Reviews for A chorus rises : a Song below water novel

Copyright © Kirkus Reviews, used with permission.

A 17-year-old magical influencer tries to recover after her life is turned upside down. With “perfect deep brown skin, big eyes and thick eyelashes,” Naema Bradshaw embodies what it is to be an Eloko: an attractive magical being with the ability to charm people with her melody. After Naema is Stoned, “the thing where you’re consumed by gray rock due to a gorgon’s curse, not the more fun thing where you’re high,” by Effie Freeman, a teenage gorgon under the influence of her best friend Tavia Philips’ siren call, Naema finds her popularity sullied. Some claim that she callously and dangerously outed Tavia as a siren. Frustrated with a lack of empathy at home and concerned about a magical wind that has been whipping through her body since her Stoning, Naema heads to a family reunion in the Southwest to recuperate. In the quiet away from Portland, Oregon, she learns to listen and understand that her Elokoness doesn’t disconnect her from racism or from the responsibility to protect other Black women who are being targeted in her name. The story builds slowly but includes timely humor and deep introspection. Morrow unpacks the ways Black women are exploited and pitted against each other by a society that despises their magic—in all its forms. She brilliantly shows her protagonists learning to communicate and collaborate to rightfully disrupt that same society. Considered and focused, this book encourages readers to look inside to help their truths rise. (Fantasy. 14-18) Copyright © Kirkus Reviews, used with permission.

School Library Journal
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Gr 8 Up—A year ago in Portland, OR, eloko Naema Bradshaw was Stoned by gorgon rival Effie Freeman and Awakened by siren rival Tavia Philips. She feels betrayed by best friends Jamie and Gavin, boyfriend Priam, and the Eloko community when they watch a film of Tavia's experiences. She objects to the film's depiction of her as a mean girl who outed Tavia's Siren identity. She decides to set the record straight by giving her side of the story as a social media influencer on her platform, LOVE. She takes a self-imposed exile to her maternal family home in the Southwest and pursues film producer Leona Fowl in hopes of erasing Tavia's media image. Her quest for celebrity takes an ugly turn when a vigilante fan club redirects its focus on persecuting Black girls. With the help of male cousin Courtney, her ancestral journey shows her the roots and sources of her magical voice. This companion to A Song Below Water centers the narrative on Naema, who is still a piece of work. She can come off as narcissistic, but her journey unravels, unpacks, and redeems her. Morrow gives an excellent look into Naema's healing and growth. Readers will also enjoy the themes of race, intersectionality, media exploitation, social media, and ancestry. VERDICT Morrow has woven another refreshing YA tale where young people can discover the roots and sources of their magical voices.—Donald Peebles, Brooklyn P.L.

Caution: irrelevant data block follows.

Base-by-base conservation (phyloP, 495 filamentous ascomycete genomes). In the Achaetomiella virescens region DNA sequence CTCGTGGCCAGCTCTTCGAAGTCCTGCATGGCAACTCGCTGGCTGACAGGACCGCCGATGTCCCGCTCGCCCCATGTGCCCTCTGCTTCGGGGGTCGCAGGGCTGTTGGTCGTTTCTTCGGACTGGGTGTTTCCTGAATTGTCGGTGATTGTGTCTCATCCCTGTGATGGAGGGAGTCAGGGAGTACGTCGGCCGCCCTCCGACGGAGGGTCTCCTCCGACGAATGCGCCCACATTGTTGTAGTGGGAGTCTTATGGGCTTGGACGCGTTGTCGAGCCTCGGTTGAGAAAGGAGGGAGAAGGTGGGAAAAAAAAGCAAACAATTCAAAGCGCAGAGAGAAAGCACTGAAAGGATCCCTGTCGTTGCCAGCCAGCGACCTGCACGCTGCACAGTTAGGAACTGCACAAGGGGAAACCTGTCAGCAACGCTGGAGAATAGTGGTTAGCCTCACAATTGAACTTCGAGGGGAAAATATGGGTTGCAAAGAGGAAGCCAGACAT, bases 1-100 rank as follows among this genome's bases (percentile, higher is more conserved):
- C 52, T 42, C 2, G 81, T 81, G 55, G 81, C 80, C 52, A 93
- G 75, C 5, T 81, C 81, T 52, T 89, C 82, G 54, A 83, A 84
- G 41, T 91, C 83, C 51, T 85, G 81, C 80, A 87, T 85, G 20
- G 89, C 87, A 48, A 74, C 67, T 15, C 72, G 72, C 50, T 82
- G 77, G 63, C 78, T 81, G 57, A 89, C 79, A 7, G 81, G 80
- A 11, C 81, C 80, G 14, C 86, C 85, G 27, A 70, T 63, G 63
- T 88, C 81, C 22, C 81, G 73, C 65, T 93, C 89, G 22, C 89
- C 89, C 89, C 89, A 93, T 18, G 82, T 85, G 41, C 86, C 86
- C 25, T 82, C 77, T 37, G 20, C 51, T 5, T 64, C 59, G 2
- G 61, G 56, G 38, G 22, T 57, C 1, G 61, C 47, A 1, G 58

Book list
From Booklist, Copyright © American Library Association. Used with permission.

Morrow returns with a breathtaking follow--up to A Song below Water (2020). After wrecking Tavia’s and Effie’s lives, Naema Bradshaw embarks on a journey to repair her image and tell her side of the story. Formerly, the teen influencer had it all: glitz, fame, beauty, and the magical gift of song that makes her an Eloko. But now that the world knows she’s the one who exposed Tavia’s siren powers, a lot of the people who were in her corner before are disparaging her. It leaves her feeling lost and isolated. However, nobody knows the entire truth, and Naema is determined to restore her image. In the midst of all this, new online fans start targeting Black girls to “help” Naema, forcing her to grapple with these new fans’ toxicity and keep them from harming others. A Chorus Rises is truly exceptional, with its poignant character arc for Naema that exhibits immense growth from the girl she was in the first novel. Moreover, Morrow’s writing is atmospheric in the best of ways, warmly enfolding the reader in a world of magic, extraordinary Black girls, and deep explorations of identity and self-worth.